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Slowtwitch: You are typically the one asking personalities in our sport the questions. Now the tables are turned. Can you tell us which people or interviews you’ve conducted over the years stick out in your mind as being your favorites?
Herbert Krabel: That is a very tough question as there are many interesting folks out there and it is much easier to remember more recent events. I for one enjoyed chatting with Lazarus Lake of Barkley Marathon fame recently. He is an amazing and funny person and the unique and tough challenges he has imagined and put into place are unparalleled. Among the pros I have interviewed I most enjoyed chatting with Sebastian Kienle. He is an exceptionally gifted athlete and always makes for a great interview, and he grew up not too far from where I was raised in Germany. Interviewing age groupers is also something I enjoy as most Slowtwitch Readers can likely relate to them the best.
ST: You are fresh off another recent ultra run challenge, the Quarantine Backyard Ultra. How did that go?
Herbert: I signed up relatively late for this Lazarus Lake inspired event and had hoped to go at least 24 hours. Basically the format is that you go 4.17 miles (or 6.70 km) every hour on top of the hour and it goes as long as it takes until only one person is left. The winner will likely go 60 plus hours. I had no such ambitions, but I think my goal of 24 hours plus was also way too ambitious. I paced myself well early on and I alternated from running outside to running indoors on Zwift, but when I ran the 10th loop during the 10th hour it was clear to me that I would have to aim for a different goal. Things quickly became unhinged after and during the 13th hour I knew I was done. I managed to finish that loop but was fully cooked and called it a day. I ended up running 54.72 miles and I am content with that number. As to what went wrong I am really not sure.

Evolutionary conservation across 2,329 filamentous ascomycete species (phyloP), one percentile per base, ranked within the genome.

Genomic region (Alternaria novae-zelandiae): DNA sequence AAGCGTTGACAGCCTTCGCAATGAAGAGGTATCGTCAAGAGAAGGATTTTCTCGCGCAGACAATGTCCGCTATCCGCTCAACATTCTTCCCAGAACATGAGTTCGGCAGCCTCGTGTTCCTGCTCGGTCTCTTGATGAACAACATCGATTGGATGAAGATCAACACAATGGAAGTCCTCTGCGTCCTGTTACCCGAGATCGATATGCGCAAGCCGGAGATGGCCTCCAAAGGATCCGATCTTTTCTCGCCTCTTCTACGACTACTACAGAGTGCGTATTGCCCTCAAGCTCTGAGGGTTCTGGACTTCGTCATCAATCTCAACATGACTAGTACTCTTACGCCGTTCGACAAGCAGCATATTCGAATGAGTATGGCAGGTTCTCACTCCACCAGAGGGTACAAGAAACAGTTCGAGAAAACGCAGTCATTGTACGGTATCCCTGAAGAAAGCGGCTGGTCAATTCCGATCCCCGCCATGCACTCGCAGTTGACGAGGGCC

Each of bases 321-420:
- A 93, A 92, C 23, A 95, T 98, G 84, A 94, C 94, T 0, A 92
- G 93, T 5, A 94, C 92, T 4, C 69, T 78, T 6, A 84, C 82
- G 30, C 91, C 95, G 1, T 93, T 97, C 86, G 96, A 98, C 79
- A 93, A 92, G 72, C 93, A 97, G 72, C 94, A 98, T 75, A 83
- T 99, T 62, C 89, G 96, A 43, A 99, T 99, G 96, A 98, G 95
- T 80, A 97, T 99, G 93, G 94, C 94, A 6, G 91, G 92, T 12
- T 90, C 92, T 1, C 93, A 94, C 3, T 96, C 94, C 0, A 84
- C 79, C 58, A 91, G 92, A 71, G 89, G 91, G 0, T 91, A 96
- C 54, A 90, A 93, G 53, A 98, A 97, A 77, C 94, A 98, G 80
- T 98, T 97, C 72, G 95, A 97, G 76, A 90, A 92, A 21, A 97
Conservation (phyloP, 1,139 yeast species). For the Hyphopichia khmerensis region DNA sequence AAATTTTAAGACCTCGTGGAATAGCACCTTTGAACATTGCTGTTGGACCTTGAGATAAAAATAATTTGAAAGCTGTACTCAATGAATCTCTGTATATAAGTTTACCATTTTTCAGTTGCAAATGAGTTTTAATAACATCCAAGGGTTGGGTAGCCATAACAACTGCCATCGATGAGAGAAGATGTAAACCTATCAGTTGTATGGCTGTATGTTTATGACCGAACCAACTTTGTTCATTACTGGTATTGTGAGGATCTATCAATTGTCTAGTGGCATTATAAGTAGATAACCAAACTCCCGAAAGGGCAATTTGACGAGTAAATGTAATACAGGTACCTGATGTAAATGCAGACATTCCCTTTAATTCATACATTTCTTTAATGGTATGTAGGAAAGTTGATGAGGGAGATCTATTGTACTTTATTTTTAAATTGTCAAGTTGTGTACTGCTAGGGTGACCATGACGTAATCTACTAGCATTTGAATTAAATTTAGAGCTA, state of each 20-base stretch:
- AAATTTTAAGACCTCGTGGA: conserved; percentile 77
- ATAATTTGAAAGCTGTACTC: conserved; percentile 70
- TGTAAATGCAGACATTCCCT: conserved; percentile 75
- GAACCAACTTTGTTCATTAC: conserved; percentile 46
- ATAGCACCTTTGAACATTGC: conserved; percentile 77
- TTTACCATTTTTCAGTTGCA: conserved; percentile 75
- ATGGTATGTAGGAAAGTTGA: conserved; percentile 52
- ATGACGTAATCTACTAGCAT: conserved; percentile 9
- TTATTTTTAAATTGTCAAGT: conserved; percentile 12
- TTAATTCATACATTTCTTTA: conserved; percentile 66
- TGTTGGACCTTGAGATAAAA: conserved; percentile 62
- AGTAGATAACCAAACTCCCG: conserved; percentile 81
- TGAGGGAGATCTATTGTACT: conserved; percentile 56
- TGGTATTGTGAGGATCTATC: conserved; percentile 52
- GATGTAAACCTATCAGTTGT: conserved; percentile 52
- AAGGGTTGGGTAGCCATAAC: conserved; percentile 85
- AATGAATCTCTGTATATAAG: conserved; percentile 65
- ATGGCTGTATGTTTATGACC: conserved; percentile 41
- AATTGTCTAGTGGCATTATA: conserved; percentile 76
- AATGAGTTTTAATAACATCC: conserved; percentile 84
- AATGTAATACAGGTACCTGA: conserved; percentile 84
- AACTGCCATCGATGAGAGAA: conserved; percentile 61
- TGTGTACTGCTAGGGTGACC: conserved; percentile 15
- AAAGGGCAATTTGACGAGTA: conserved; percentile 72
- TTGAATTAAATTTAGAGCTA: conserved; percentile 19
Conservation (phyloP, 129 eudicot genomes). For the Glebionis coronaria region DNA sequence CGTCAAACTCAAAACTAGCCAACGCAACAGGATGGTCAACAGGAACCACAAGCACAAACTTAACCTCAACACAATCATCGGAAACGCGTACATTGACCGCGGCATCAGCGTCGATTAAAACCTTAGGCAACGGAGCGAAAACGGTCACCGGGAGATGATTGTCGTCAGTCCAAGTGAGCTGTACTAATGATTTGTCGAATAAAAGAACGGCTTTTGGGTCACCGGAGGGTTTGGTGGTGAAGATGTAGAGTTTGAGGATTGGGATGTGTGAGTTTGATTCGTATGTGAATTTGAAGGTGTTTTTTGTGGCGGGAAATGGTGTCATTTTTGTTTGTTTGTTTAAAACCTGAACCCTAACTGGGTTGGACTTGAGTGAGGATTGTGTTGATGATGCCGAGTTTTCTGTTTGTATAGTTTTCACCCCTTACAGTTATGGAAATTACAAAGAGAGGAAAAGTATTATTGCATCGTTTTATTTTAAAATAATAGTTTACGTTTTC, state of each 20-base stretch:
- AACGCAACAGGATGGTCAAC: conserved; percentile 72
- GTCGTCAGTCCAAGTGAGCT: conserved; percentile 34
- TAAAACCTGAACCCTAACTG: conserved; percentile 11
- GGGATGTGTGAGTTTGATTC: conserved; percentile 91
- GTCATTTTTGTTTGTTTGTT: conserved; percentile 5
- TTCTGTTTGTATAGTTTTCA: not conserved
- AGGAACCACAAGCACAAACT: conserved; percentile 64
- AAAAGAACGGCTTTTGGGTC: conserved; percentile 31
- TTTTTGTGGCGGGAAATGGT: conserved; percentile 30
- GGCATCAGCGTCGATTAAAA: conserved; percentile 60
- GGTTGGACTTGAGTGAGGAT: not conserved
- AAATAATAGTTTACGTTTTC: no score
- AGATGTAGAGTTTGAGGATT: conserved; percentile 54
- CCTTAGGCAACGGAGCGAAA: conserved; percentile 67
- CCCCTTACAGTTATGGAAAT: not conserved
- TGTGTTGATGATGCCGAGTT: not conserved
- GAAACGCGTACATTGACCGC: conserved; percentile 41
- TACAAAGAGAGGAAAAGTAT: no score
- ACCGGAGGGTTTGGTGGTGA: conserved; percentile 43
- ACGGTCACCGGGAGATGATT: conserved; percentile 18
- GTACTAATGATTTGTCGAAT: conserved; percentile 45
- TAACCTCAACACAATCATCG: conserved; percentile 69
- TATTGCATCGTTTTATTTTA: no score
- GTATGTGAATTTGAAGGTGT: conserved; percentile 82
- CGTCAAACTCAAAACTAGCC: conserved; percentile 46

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ST: Do you recall a specific moment you shifted your focus towards pursuing endurance challenges? For example, what caused your interest in ÖTILLÖ Engadin?
Herbert: I wrote a lot about different unique events and the one race that had always captivated me was the Norseman Xtreme Triathlon. I attempted multiple times to go and take part, but for various reasons could not work it out and I am still sad about that. The Inferno Triathlon in Switzerland was another race I have always been interested in, but needing to have both a road bike and a mountain bike to do that event made it logistically difficult coming from far away. I had also followed the sport of SwimRun with great interest and in 2016 managed to work it out to race the ÖTILLÖ Swimrun Engadin in Switzerland. Everything from the stunning and challenging location to the passionate race organization captured my heart. It is now my favorite sport even though most folks would think that as a former professional mountain biker I would embrace a sport that features a bike in it.
ST: Do you still race on bikes?
Herbert: I have not raced on any of my bikes in a couple years but had planned to compete in a few gravel races and some shorter triathlons this year. But with COVID19 I’m in the same boat as many others and had to make some adjustments and so the gravel racing will have to wait a bit. But I think some of these smaller races will return sooner than big events that draw folks from everywhere.
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ST: You’re a prolific trainer on indoor platforms, especially on Zwift. What do you like most about it? Can you tell us about your pain cave set up at your home?